Open Praxis has reached two years of regular publication in its new stage, when it was relaunched as the ICDE scholarly, peer-reviewed and open access journal. During this period -2013 and 2014- 2 volumes / 8 issues have been published.

In this brief report, that completes those presented in previous issues (Gil-Jaurena, 2014a, 2014b), we highlight some relevant data and figures that provide an overview of the work we have developed and the achievements we have reached.

Table 1 presents different journal statistics: number of submissions and number of finally published papers; acceptance rates; number of authors and reviewers; paper views (as reported by OJS reports). Figures are stable when referred to papers received and published and acceptance rates (around 60%). Number of authors and reviewers have increased. Paper views, being cumulative, are logically higher in volume 5.

Table 1. Journal statistics per year

2013, volume 5 issues 1-4

2014, volume 6 issues 1-4

Issues published



Items published



Research papers



Innovative practice papers



Special papers (ICDE prizes 2013, OCWC papers 2014)






Software reviews



Total submissions



Rejected before peer-review



Peer reviewed






Days to review



Days to publication



Acceptance rate



Number of authors



Average authors per paper



Number of reviewers



Abstract views (until 15th December 2014)



Full paper views (until 15th December 2014)



A total of 137 authors (excluding editor) have contributed to volumes 5 and 6. Five of them have published two papers in this two-year period. Considering the international scope of the journal (see, contributions need to be geographically and institutionally balanced. Both published volumes meet these requirements (table 2). A total of 66 institutions have had authors published in 2013 and 2014. 25 of them are ICDE member institutions. Published papers were from 19 different countries in 2013 and from 16 different countries in 2014.

Table 2. Authors' international balance


Journal guidelines

Volume 5 (2013)

Volume 6 (2014)


Maximum 10%



From Spain

Maximum 25%



From Europe

Maximum 50%



From a wide range of regions other than Europe

Minimum 25%



About reviewers, they also reflect a geographical and institutional balance, as shown in the list of reviewers available in Open Praxis website ( A total of 45 reviewers undertook reviews for volume 5 and 53 did so for volume 6. From them, 12 have repeated as reviewers in both years. Approximately 59% of the reviewers belong to ICDE member institutions, and 59% hold a PhD.

Regarding visitors and readers, figure 1 shows their location. Since publication of issue 5(1) in January 2013 until December 15th 2014, we have had visits from 175 countries, being the top ten the following (in descending order): United States, Spain, United Kingdom, India, South Africa, Canada, Australia, Pakistan, Germany and Philippines (info provided by Google Analytics).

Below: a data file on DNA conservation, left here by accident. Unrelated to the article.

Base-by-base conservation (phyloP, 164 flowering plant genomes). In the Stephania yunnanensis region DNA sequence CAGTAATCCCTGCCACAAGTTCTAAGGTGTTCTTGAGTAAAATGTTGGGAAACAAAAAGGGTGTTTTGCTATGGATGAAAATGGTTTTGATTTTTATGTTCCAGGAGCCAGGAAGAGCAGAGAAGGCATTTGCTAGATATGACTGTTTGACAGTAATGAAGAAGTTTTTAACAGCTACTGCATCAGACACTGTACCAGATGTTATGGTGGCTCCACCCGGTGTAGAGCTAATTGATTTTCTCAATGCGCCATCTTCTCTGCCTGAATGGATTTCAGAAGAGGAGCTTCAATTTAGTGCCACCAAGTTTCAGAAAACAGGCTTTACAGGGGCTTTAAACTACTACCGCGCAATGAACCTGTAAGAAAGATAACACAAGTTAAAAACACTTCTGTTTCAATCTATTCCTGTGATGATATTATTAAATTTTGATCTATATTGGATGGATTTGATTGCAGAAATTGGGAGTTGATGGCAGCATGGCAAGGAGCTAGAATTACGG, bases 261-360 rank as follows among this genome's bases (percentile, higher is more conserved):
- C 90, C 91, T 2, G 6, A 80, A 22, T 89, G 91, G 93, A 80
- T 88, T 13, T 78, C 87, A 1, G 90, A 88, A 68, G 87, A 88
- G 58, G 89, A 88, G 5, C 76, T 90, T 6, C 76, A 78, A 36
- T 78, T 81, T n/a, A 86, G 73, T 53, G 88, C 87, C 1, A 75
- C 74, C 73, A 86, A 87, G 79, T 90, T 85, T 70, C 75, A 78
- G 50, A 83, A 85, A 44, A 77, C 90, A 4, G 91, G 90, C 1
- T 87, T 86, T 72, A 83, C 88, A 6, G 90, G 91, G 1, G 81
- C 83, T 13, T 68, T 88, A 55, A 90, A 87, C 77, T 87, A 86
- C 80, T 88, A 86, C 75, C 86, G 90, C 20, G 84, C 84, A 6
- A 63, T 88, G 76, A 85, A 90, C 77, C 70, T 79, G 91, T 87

Figure 1. Location of visitors to Open Praxis website

We can appreciate an increasing impact in academic publications. Open Praxis has had 133 citations to papers published in 2013 and 2014. Specifically, 26 papers out of 38 in volume 5 have received a total of 118 citations, and 8 papers out of 35 in volume 6 have received a total of 15 citations. Open Praxis h-index is 15 (source: Google Scholar). Figure 2 shows citations per year, highlighting period covered since the relaunching of the journal.

Figure 2. Citations to Open Praxis per year. 1986-2014

After this brief report on Open Praxis figures in 2013 and 2014, let's introduce this first Open Praxis issue in volume 7, which includes six articles in the research papers section, one in the innovative practice papers section, and a book review.

Terry Anderson, Lorne Upton, Jon Dron, Judi Malone and Bruno Poelhuber (Social Interaction in Self-paced Distance Education) present a case study, the analysis of a experience in a regular course where they have moved self-study to a more social context. By enhancing a cognitive behavioral pedagogy based course with a social interaction layer and other variations that are detailed in the paper, the authors explain how students and tutors have interacted, contributed and valued the learning experience. With a reflective and exhaustive approach, the authors present results, discussion and recommendations, both for practice and for future research, highlighting relevant lessons learned for enhancing a connectivist social learning opportunity.